So, after an attempt at some pop fiction, I’ve retreated the comfort of the classics. And comfortable it is.
Silas Marner is about a lonely weaver who moves to a small town after he was falsely accused of a crime in his hometown. His new neighbors are superstitious and wonder why he’d move there – and they treat him accordingly. He finds solace in the gold he saves from his weaving, hiding it under his floor and counting it every night. Until someone steals it. After that, he’s miserable; everyone thinks he’s crazy. Then, one night, a child appears at his hearth. He soon discovers that the child’s mother lies dead outside. Silas decides to keep the child and raise her as his own. Turns out that the child’s real father (spoiler!) is a rich man in the town, but said rich man doesn’t want anyone to know that he’d been married and had a child with a poor woman before he’d married someone closer to his social stature. And I guess I shouldn’t go too much farther with the plot, or you’ll be pissed at me if you read the book.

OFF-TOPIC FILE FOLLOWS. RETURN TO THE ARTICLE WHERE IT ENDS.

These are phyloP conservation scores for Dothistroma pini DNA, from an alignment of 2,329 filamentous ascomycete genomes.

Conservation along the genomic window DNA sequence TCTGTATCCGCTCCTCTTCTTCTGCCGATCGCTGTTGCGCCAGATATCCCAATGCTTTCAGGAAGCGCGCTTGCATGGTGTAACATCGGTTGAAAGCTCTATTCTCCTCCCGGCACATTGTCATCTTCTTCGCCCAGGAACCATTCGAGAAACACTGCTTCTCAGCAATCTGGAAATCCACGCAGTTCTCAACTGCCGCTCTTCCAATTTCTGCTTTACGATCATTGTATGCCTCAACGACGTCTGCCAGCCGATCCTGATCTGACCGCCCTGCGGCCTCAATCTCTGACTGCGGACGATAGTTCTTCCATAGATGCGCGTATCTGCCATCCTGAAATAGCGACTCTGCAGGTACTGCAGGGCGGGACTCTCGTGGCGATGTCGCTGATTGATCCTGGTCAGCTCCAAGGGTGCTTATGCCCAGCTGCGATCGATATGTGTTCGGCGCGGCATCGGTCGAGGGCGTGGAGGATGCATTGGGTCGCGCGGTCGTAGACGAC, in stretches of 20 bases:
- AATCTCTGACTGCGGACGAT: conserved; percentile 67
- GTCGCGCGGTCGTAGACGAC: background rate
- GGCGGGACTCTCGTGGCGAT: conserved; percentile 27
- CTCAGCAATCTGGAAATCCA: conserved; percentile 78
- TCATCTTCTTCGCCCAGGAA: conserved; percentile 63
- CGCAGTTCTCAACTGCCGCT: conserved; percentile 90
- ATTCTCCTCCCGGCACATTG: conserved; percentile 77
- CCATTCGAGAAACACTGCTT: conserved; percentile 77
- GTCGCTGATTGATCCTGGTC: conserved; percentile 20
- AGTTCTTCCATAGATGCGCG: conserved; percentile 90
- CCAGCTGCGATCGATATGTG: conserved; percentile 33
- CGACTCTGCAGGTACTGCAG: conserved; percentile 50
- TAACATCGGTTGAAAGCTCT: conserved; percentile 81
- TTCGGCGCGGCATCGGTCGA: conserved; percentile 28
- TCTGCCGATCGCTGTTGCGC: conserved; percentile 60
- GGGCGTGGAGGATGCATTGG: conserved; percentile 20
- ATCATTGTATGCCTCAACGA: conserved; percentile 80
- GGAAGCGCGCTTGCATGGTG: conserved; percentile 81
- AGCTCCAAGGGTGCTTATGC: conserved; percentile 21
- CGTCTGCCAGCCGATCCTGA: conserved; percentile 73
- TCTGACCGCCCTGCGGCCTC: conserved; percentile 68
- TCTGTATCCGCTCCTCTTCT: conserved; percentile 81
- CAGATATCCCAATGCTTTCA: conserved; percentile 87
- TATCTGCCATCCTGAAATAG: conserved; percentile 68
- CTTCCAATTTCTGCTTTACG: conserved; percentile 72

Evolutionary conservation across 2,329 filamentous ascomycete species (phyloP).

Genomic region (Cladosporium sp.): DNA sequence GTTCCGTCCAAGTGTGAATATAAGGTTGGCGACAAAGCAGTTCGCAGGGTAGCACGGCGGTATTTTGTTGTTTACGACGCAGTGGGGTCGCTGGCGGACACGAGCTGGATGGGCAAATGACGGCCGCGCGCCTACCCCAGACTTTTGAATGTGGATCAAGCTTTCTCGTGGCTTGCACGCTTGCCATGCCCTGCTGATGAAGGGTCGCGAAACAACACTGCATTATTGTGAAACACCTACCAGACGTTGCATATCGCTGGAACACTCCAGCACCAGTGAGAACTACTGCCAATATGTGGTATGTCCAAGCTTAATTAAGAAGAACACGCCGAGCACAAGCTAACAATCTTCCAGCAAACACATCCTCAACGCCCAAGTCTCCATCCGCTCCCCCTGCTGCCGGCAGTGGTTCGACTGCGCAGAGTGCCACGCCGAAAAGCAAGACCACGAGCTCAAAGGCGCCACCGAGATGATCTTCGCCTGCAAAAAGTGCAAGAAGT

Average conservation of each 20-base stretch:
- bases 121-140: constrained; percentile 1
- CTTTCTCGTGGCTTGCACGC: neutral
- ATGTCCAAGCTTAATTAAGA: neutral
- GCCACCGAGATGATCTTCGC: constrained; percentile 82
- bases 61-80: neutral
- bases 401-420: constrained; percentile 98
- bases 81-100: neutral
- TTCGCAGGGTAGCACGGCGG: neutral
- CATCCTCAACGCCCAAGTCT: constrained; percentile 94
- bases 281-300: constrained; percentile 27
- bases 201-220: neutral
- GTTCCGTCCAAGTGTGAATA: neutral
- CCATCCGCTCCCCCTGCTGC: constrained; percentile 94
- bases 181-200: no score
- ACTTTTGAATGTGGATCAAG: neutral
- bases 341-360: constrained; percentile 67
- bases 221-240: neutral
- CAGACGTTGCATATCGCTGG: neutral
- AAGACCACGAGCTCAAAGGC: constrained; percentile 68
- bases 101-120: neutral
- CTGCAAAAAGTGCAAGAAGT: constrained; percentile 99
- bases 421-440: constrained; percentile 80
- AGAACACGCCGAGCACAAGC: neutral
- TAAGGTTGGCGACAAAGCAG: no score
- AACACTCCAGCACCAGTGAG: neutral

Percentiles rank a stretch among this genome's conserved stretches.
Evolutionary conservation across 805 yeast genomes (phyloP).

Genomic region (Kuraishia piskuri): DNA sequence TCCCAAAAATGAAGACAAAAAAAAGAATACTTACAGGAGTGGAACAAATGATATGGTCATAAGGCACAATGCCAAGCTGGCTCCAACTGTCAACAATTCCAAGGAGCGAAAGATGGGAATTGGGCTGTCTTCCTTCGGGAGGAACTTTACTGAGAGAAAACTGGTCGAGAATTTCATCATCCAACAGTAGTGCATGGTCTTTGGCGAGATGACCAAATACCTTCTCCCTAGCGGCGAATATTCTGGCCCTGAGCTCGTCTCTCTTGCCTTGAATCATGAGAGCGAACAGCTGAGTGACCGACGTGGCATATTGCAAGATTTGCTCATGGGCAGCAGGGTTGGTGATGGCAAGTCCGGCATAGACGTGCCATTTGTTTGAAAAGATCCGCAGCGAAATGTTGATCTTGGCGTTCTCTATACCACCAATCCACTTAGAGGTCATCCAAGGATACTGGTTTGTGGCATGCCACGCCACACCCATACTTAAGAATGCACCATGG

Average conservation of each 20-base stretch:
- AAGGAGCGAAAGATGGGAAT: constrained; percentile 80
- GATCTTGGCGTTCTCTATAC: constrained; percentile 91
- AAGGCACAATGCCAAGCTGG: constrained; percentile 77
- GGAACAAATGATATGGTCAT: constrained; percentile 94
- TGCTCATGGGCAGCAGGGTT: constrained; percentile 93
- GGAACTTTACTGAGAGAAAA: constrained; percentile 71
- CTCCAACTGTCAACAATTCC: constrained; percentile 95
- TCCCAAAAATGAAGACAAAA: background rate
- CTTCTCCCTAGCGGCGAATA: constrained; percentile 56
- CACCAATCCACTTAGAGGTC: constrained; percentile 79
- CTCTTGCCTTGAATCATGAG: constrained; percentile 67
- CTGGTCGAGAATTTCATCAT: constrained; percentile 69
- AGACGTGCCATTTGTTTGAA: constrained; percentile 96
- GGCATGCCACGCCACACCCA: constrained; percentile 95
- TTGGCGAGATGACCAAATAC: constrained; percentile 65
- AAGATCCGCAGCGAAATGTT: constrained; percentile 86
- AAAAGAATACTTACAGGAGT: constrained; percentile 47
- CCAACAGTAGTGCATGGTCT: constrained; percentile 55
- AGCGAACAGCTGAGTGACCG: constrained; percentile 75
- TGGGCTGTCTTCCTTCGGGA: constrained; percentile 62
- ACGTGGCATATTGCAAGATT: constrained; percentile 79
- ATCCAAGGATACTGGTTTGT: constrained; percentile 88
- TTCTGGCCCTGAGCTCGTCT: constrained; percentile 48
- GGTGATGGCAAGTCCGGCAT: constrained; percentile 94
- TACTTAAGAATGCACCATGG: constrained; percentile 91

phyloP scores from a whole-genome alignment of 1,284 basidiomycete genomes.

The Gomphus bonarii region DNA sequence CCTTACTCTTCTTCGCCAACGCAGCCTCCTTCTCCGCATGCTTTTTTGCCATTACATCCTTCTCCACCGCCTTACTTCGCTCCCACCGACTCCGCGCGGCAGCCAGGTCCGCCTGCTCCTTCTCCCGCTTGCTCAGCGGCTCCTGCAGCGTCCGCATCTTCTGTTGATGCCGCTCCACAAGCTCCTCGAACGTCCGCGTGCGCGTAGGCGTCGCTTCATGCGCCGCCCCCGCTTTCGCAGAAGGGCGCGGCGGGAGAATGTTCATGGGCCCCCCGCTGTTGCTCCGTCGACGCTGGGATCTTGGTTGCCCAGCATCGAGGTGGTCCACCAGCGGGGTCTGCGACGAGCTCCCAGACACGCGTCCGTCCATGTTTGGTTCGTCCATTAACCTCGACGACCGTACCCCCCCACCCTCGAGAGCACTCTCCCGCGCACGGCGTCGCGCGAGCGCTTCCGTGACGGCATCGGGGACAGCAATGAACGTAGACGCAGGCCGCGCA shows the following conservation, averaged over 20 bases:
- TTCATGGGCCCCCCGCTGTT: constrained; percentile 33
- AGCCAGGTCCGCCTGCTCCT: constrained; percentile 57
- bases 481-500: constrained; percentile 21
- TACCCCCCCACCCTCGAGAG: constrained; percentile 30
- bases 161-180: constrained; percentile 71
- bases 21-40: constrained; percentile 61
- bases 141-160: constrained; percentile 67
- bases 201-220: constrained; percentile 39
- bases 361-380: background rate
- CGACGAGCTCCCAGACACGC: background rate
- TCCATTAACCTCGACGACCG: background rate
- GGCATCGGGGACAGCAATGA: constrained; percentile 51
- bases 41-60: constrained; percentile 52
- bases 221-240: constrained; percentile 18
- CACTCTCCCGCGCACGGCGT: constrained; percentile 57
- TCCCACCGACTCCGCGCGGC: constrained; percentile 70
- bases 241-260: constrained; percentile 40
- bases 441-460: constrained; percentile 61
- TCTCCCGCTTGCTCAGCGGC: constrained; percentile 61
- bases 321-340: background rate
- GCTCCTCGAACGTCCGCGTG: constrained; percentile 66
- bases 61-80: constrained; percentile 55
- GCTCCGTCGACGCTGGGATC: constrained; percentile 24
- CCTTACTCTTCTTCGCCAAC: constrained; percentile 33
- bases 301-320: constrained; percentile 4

Because it’s good, and it’s worth reading. I really enjoyed Silas Marner, though it was a bit slow going. There were some spots that seemed to go on forever. I know why Eliot put those scenes in, but I wish she’d kept them a little shorter. This novel is also my first experience with George Eliot. When I was in college, I shunned anything related to the Victorian (which also explains why I did so badly on the Lit GRE back in the day). I didn’t even read A Tale of Two Cities or Wuthering Heights or Jane Eyre until after I’d finished my English degree. Which is absolutely crazy. I’d always assumed I’d hate them. Okay, I didn’t especially like Wuthering Heights, but alas.
Anyway, Silas Marner is good, and you should give it a read if you haven’t already. It’s a pretty stereotypical Victorian novel – and a short one. I’m going to give George Eliot another try soon, though I’m a little concerned that if her longer novels are as slow in parts, I might not end up finishing them.